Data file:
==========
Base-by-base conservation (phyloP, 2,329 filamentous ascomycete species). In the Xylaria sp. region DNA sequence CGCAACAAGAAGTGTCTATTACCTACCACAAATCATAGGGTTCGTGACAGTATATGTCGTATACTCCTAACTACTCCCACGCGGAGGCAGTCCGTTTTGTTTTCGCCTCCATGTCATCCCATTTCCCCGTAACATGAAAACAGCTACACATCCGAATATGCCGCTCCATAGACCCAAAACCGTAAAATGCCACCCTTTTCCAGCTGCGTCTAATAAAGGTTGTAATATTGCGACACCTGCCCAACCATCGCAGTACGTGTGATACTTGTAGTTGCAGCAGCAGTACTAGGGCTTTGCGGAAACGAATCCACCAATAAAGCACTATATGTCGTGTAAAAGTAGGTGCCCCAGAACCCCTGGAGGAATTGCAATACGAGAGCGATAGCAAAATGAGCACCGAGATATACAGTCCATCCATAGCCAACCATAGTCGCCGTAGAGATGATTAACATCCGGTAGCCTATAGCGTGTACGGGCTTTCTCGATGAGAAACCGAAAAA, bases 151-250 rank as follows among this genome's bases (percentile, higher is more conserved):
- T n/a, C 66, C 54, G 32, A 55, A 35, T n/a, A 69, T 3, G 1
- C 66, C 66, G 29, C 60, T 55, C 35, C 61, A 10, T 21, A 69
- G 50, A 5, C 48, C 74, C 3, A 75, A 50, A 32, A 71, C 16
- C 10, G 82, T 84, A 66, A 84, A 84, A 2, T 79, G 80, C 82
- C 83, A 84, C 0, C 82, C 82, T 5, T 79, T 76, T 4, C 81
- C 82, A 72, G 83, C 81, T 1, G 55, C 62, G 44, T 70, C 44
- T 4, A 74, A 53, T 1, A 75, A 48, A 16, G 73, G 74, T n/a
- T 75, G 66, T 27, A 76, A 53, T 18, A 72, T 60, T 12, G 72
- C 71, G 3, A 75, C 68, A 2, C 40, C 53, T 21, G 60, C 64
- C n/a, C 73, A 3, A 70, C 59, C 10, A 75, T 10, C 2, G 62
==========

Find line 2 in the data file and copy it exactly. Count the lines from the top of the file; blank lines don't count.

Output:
- T n/a, C 66, C 54, G 32, A 55, A 35, T n/a, A 69, T 3, G 1